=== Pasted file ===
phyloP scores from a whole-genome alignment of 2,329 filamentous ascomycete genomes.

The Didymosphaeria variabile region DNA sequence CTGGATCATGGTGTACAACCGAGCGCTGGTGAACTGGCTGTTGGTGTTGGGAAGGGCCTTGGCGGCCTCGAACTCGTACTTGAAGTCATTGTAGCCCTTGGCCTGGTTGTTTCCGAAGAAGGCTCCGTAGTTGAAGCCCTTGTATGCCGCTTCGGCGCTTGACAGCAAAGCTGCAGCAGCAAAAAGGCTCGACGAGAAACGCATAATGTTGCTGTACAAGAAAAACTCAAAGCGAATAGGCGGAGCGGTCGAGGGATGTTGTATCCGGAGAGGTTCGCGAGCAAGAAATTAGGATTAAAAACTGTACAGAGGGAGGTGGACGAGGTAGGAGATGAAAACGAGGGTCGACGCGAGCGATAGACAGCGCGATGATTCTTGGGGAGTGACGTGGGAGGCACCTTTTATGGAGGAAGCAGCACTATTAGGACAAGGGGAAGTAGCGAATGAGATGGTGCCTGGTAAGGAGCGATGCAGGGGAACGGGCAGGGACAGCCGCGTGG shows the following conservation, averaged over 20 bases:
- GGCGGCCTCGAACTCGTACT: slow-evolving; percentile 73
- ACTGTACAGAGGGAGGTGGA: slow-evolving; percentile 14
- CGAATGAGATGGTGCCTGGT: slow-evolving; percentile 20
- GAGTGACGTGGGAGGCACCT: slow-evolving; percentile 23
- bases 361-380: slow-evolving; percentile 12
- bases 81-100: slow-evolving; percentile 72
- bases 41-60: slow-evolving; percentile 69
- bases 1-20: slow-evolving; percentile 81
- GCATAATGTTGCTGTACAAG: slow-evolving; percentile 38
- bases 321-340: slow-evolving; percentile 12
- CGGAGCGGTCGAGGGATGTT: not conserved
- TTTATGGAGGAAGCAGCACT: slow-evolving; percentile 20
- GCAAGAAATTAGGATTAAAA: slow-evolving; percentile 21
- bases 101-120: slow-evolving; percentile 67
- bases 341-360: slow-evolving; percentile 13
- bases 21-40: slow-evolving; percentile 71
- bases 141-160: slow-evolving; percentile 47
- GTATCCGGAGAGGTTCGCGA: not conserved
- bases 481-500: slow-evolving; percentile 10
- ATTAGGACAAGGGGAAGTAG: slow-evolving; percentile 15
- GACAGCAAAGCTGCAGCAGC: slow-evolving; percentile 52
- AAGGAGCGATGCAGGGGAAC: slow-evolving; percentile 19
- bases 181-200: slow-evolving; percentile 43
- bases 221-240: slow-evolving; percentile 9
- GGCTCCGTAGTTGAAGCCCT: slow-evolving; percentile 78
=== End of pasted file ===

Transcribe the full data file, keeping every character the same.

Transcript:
phyloP scores from a whole-genome alignment of 2,329 filamentous ascomycete genomes.

The Didymosphaeria variabile region DNA sequence CTGGATCATGGTGTACAACCGAGCGCTGGTGAACTGGCTGTTGGTGTTGGGAAGGGCCTTGGCGGCCTCGAACTCGTACTTGAAGTCATTGTAGCCCTTGGCCTGGTTGTTTCCGAAGAAGGCTCCGTAGTTGAAGCCCTTGTATGCCGCTTCGGCGCTTGACAGCAAAGCTGCAGCAGCAAAAAGGCTCGACGAGAAACGCATAATGTTGCTGTACAAGAAAAACTCAAAGCGAATAGGCGGAGCGGTCGAGGGATGTTGTATCCGGAGAGGTTCGCGAGCAAGAAATTAGGATTAAAAACTGTACAGAGGGAGGTGGACGAGGTAGGAGATGAAAACGAGGGTCGACGCGAGCGATAGACAGCGCGATGATTCTTGGGGAGTGACGTGGGAGGCACCTTTTATGGAGGAAGCAGCACTATTAGGACAAGGGGAAGTAGCGAATGAGATGGTGCCTGGTAAGGAGCGATGCAGGGGAACGGGCAGGGACAGCCGCGTGG shows the following conservation, averaged over 20 bases:
- GGCGGCCTCGAACTCGTACT: slow-evolving; percentile 73
- ACTGTACAGAGGGAGGTGGA: slow-evolving; percentile 14
- CGAATGAGATGGTGCCTGGT: slow-evolving; percentile 20
- GAGTGACGTGGGAGGCACCT: slow-evolving; percentile 23
- bases 361-380: slow-evolving; percentile 12
- bases 81-100: slow-evolving; percentile 72
- bases 41-60: slow-evolving; percentile 69
- bases 1-20: slow-evolving; percentile 81
- GCATAATGTTGCTGTACAAG: slow-evolving; percentile 38
- bases 321-340: slow-evolving; percentile 12
- CGGAGCGGTCGAGGGATGTT: not conserved
- TTTATGGAGGAAGCAGCACT: slow-evolving; percentile 20
- GCAAGAAATTAGGATTAAAA: slow-evolving; percentile 21
- bases 101-120: slow-evolving; percentile 67
- bases 341-360: slow-evolving; percentile 13
- bases 21-40: slow-evolving; percentile 71
- bases 141-160: slow-evolving; percentile 47
- GTATCCGGAGAGGTTCGCGA: not conserved
- bases 481-500: slow-evolving; percentile 10
- ATTAGGACAAGGGGAAGTAG: slow-evolving; percentile 15
- GACAGCAAAGCTGCAGCAGC: slow-evolving; percentile 52
- AAGGAGCGATGCAGGGGAAC: slow-evolving; percentile 19
- bases 181-200: slow-evolving; percentile 43
- bases 221-240: slow-evolving; percentile 9
- GGCTCCGTAGTTGAAGCCCT: slow-evolving; percentile 78